Dunsink Lane, Castleknock, Dublin 15, D15 XR2R dunsink@dias.ie

Citizen Science at Dunsink

Citizen science allows members of the public to become partners in the research that we do at Dunsink, and enables people them to make real contributions to scientific research. In 2016 we initiated some projects to restart observing activities at DIAS Dunsink for citizen science and education, and we have been expanding our activities since then. We are establishing partnerships with various professional and amateur groups that have potential for scientific results, and also provide opportunities for education and public engagement at all levels.

We now run four instruments that both citizen and professional scientists can use in near-realtime.


Meteor Observations

Meteor trail (left) detected by the Dunsink NEMETODE cameras (right).

We started meteor observations with the installation of two cameras connected to the NEMETODE network in September 2016, funded by SFI, and a radio-based meteor detection system followed in January 2017. NEMETODE is a growing network of amateur astronomers with meteor-detection equipment, aiming for continuous sky coverage above the UK and Ireland. Building on this success, we installed two new cameras in October 2019 with higher-resolution imagery and wider sky coverage. April 2020 saw the start of a Royal Society Public Engagement grant to expand the All-Sky meteor cameras over 5 more locations covering most of the island of Ireland (in progress). With these data, we can study meteors in a systematic way and learn more about their origin, composition, and size distribution.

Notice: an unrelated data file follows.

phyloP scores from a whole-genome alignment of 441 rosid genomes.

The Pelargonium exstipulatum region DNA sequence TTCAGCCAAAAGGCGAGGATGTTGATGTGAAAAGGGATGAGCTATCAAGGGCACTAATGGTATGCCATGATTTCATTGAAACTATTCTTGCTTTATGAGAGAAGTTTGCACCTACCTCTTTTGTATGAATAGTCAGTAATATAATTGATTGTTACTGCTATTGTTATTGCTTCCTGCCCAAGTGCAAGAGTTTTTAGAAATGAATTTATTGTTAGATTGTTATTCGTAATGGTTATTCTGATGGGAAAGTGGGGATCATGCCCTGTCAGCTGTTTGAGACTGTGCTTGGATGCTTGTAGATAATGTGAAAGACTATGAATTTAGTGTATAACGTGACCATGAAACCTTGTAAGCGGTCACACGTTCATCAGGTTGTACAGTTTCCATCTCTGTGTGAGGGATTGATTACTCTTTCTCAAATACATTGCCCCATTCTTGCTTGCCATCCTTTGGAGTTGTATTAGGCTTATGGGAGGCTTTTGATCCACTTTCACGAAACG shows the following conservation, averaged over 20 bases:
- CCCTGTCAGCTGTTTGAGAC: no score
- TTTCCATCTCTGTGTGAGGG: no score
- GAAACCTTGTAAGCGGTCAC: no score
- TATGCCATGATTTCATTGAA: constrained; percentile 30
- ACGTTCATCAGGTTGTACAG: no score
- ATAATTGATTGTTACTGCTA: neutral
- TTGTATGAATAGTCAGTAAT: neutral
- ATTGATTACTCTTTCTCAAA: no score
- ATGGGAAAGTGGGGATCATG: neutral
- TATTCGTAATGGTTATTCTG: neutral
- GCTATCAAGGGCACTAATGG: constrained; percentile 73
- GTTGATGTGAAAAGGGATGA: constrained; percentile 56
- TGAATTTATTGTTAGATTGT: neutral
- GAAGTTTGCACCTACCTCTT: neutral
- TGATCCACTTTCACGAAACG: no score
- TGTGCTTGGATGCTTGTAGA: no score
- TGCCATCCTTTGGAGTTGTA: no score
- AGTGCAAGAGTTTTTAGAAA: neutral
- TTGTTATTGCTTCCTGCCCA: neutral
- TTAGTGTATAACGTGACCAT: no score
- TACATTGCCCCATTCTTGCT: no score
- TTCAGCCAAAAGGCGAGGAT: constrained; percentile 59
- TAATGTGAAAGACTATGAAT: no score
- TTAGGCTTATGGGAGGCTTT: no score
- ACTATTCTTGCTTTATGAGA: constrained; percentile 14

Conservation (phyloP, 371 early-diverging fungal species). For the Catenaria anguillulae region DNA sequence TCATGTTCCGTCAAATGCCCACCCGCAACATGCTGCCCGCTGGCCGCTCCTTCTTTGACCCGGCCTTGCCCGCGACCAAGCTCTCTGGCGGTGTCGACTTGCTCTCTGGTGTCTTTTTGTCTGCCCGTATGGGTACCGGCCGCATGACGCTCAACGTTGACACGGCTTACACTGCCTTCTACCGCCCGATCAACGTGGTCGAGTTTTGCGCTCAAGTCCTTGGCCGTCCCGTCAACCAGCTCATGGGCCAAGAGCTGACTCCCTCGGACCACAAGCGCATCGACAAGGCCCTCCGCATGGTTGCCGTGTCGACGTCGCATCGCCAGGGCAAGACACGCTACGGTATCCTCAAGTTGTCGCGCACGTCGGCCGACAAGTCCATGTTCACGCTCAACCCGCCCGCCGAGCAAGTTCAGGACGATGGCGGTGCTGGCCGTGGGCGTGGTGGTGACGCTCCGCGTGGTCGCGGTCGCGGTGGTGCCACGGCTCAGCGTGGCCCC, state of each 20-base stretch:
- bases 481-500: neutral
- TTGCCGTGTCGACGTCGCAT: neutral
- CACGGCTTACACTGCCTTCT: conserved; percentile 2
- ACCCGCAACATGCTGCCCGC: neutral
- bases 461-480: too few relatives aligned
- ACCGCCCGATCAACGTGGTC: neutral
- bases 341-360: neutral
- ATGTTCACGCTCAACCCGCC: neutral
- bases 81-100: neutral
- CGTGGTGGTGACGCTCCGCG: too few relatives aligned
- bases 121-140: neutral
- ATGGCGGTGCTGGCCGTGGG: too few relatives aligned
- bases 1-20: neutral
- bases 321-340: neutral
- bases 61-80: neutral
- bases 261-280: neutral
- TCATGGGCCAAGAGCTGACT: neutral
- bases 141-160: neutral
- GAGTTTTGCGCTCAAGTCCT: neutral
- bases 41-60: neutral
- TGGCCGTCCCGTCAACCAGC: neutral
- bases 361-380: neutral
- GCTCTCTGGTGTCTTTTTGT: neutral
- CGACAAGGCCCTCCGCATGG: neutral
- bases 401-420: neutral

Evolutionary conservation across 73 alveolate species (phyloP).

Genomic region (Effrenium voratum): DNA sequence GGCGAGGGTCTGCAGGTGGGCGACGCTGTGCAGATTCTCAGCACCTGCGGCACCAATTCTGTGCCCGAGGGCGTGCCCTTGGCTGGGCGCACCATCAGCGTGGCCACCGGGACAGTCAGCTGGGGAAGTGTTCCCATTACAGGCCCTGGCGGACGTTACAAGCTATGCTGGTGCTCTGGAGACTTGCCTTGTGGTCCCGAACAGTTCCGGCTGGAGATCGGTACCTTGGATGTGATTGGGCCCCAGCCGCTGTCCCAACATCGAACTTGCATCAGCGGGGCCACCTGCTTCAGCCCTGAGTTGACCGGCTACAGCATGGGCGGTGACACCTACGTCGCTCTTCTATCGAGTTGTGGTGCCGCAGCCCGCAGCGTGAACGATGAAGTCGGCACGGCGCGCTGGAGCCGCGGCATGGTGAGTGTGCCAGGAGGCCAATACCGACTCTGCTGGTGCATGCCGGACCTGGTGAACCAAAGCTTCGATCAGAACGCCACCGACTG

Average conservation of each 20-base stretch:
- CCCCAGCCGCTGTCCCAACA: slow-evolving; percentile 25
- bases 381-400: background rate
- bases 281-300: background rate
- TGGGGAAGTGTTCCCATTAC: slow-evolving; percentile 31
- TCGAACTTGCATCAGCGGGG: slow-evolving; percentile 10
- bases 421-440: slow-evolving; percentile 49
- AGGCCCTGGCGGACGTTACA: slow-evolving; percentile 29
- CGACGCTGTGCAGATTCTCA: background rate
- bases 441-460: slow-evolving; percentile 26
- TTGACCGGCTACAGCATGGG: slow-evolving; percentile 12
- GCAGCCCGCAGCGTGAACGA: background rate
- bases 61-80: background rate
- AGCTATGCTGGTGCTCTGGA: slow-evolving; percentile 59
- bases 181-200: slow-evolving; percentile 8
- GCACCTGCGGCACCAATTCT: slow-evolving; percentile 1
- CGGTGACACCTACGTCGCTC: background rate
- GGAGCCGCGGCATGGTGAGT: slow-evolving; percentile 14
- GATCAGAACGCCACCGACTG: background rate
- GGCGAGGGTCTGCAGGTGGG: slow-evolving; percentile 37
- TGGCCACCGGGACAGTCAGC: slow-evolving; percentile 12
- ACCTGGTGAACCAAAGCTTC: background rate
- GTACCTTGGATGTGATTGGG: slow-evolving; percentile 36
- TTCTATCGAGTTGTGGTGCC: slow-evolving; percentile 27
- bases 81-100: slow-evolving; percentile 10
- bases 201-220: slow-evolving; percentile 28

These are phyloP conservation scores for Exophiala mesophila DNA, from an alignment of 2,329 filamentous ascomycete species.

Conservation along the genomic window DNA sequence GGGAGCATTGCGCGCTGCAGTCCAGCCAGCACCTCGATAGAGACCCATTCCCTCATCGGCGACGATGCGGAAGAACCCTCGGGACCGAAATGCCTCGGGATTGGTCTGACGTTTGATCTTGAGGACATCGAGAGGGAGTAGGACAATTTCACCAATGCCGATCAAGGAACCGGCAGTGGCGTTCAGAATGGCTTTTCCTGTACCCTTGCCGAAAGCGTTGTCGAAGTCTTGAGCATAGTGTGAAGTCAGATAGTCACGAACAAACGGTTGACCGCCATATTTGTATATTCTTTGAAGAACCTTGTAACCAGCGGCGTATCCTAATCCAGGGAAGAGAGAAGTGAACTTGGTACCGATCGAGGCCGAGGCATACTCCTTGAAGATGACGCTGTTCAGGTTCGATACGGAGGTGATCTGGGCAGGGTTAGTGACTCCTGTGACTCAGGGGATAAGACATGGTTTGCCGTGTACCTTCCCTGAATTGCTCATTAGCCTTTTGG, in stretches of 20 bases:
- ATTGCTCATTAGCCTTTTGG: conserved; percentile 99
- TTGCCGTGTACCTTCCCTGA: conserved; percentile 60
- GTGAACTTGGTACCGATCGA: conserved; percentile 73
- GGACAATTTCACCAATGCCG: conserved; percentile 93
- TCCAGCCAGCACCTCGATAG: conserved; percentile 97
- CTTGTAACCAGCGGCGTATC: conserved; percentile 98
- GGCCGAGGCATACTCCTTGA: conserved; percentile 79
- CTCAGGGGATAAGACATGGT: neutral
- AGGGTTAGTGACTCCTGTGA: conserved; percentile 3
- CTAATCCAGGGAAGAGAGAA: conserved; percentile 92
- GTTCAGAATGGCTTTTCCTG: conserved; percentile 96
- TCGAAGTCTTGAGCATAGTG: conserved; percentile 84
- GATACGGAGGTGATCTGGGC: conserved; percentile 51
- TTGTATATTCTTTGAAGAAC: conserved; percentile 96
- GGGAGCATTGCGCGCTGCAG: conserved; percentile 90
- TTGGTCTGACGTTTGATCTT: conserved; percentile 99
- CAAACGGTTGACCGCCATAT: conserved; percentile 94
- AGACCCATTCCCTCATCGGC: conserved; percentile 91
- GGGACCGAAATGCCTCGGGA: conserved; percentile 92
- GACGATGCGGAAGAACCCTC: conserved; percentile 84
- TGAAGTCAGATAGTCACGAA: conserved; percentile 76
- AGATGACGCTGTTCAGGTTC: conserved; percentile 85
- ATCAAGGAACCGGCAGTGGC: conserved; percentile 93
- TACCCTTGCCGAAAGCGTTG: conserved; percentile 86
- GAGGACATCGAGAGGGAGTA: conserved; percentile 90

Learn more at our Meteor Project page, and visit our node at nemetode.org.


Solar and Ionospheric Monitoring

The layers of the ionosphere during both the day and night. Solar flares can also impact the ionosphere, which we are monitoring with a SuperSID antenna. Image credit: Encyclopaedia Britannica.

The ionosphere is the ionised layer of the Earth’s upper atmosphere that stretch from 50 km to nearly 1,000 km above the Earth’s surface. From time to time, huge explosions on the Sun, called flares, can increase the ionisation of this layer, which can be monitored by bouncing very low frequency (VLF) radio waves of it.

In Autumn 2020, we installed a VLF antenna at Dunsink to monitor the Earth’s ionosphere as part of a global network called the SuperSID network. The SuperSID (built by Stanford University) is tuned to a number of VLF transmitters in Europe, the US and as far away as Japan.

We will soon be posting near-realtime VLF measurements of the ionosphere from Dunsink which will allow professional and citizen scientists to monitor the ionosphere and the impacts of solar flares on it.


Weather Station

The Irish love taking about the weather and we at Dunsink are no different! In 2018 we installed a Vantage Pro II weather station to monitor the weather from Dunsink, with some help from our friends at Met Éireann.  It is recording data every 30 minutes since then: live and historical data are available on our weather page, and now also from Met Éireann’s WOW-IE service.


Light Pollution

A “light meter” was installed at the Observatory in 2019, to measure the night-sky brightness and light pollution at Dunsink since 2019.  Working with Prof. Brian Espey of Trinity College Dublin, we are contributing data to a nationwide project monitoring the evolution of light pollution in Ireland.  With this dataset, researchers can make the case in support of initiatives to reduce light pollution and give everyone the opportunity to see the stars.  Some of the raw data are available here.